Here’s a letter from the front. I’ve republished it with approval. It’s heart-breaking at times, so be prepared:
Happy Summer Friends and Family!
I’m sorry that it took me this long to get an email update out. Some of you may not even know that I am back and half way through my fourth deployment to Iraq. No seriously – Iraq. Yep, we’re still here (over 50,000 U.S. men and women last time I heard) and there is definitely still a war going on. I arrived just in time for a couple of weeks of “mud rain” in April. Now summer is in full swing and it is HOT – hot like you can’t believe, hot like the other three summers I’ve been here and I’m STILL not used to it. I’m not dealing with the elements too much on this deployment though. This time I am working the night shift as an “Individual Augmentee” Marine (only about 100 of us left in the country) at a primarily desk job with the Army and the Air Force in the Al Faw Palace in Baghdad Iraq. I help coordinate the movement of the many U.S. Generals and Admirals as they bounce across the country from meeting to meeting. Lord knows I’m not a desk job guy, especially out here, so this has been both challenging and educational experience so far. I was expecting a Baghdad vacation of sorts, with time to catch up on emails, reading, writing and some military online courses without worrying about the usual Iraq War outside the wire stuff of previous deployments – especially now that everything was winding down over here.
Yeahhhh . . . about that . . . I should have known better . . .
This deployment was perfect timing. In February I was finishing up as my squadron’s aviation safety officer and we were starting to transition from the older UH-1N Huey to the newer, incredibly more capable, UH-1Y Huey but the time between learning the new helicopter and my next set of orders was too short for it to be worthwhile for the Marine Corps to train me up. “Luckily” this spot opened up, I gladly volunteered for a spot that no one else wanted to fill, and here I am. There is an article at the bottom of this that talks a little about what the UH-1Y is doing in Afghanistan starring our great buddy Marine Capt Bret Morriss. The article is over a year old and he’s home now, but another great American, Marine Capt Nels Dahlgard is out there wreaking havoc on the bad guys from above with the UH-1Y Hueys and AH-1W Cobras of the HMLA-267 “Stingers.” Please keep them in your thoughts and prayers. Nels’ address is after the article if you want to send him and/or his crew some love from home.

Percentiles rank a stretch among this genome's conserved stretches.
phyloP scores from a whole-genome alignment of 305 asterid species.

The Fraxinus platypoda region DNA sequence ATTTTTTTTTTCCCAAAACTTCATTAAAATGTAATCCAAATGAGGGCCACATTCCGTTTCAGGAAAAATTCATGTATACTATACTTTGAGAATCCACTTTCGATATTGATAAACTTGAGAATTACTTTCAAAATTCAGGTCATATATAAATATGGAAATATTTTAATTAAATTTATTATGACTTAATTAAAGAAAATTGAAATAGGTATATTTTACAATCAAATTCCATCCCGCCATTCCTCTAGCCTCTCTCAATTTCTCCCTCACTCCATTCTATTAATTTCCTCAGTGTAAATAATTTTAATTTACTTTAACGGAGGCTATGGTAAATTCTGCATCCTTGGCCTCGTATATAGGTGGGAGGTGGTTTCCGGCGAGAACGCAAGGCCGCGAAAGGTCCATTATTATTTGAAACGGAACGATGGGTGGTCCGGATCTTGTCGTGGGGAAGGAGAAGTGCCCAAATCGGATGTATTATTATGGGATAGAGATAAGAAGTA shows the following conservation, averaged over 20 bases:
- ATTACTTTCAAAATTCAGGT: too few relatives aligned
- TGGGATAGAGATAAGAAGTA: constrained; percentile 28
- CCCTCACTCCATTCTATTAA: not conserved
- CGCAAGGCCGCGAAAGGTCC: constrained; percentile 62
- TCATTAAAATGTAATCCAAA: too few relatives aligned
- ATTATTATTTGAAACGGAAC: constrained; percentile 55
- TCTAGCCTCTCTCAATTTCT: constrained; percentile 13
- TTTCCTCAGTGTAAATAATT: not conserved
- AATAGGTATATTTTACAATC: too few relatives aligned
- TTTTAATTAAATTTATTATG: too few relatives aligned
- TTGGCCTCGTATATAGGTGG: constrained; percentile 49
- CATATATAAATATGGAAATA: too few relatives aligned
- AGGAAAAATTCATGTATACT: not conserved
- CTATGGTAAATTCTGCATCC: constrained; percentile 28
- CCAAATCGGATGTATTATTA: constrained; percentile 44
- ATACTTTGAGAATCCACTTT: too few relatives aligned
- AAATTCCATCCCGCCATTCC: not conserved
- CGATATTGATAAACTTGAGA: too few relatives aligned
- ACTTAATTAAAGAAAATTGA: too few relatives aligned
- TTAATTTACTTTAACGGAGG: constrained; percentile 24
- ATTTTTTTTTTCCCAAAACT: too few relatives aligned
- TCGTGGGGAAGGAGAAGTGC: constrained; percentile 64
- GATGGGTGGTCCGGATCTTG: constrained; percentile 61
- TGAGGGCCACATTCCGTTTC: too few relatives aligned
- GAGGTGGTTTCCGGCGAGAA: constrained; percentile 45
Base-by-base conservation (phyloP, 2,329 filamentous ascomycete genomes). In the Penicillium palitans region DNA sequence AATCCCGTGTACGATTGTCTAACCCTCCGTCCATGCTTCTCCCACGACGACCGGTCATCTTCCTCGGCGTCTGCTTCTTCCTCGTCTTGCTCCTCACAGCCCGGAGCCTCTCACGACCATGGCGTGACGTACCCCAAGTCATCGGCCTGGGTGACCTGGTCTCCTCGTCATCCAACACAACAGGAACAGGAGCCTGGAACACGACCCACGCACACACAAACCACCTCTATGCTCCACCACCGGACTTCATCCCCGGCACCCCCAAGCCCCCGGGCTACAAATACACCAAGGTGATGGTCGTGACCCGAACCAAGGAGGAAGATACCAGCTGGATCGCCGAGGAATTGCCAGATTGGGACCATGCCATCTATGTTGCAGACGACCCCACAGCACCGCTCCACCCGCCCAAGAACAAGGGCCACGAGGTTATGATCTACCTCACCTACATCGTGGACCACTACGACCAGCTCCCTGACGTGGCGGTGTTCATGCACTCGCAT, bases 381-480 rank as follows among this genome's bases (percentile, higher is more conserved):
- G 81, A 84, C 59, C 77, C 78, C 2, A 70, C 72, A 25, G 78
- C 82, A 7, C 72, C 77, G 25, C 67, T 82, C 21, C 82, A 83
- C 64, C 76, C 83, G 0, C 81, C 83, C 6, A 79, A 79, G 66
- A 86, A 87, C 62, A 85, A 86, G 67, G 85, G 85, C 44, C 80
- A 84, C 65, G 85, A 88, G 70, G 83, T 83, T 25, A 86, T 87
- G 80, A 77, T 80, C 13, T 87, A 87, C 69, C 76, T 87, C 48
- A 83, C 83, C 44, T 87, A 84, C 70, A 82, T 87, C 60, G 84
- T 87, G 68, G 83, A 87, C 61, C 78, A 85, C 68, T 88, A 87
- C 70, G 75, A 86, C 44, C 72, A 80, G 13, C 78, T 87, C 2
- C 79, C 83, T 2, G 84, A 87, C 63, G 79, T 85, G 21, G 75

What about IRAQ you ask? Good question. I’m stalling. One of the reasons I hesitated to write this email is what the old folks always told us growing up right? “If you don’t have anything good to say, don’t say anything at all.” Trust me, I have read and reread and rewritten this email several times. This is the nice version.
Things are not good out here right now. I experienced three very different phases of this War and never before did I feel as helpless or more frustrated than we all feel here. My first deployment was close. We were flying overhead, watching the ground guys get blown up by Improvised Explosive Devices (the infamous IEDs) on the roads and in the towns, with often no triggerman in sight and no one to shoot back at. Frustration was high. Morale was low. Still, there was a sense that what we were doing made a difference and, towards the end of our deployment as the “tribal awakening” was beginning to take shape and local leaders were starting to join the fight against the insurgency, that things were going to get better. My second deployment was spent mostly helping the Iraqis piece their broken lives back together and squash the last bit of influence the insurgency had over these people. During my third deployment, we trained, advised and evaluated and really confirmed in my mind that the Iraqi government and its security forces were ready to take control of their own destiny. We were quickly closing bases across the country and collapsing smaller ones into bigger ones. The last Marine Infantry Battalion showed up, saw the fight was over and ended their deployment early leaving the Army training and advisory units to slowly back away from the fairly sturdy foundation of success that both the U.S. and Iraq had sacrificed so much to build.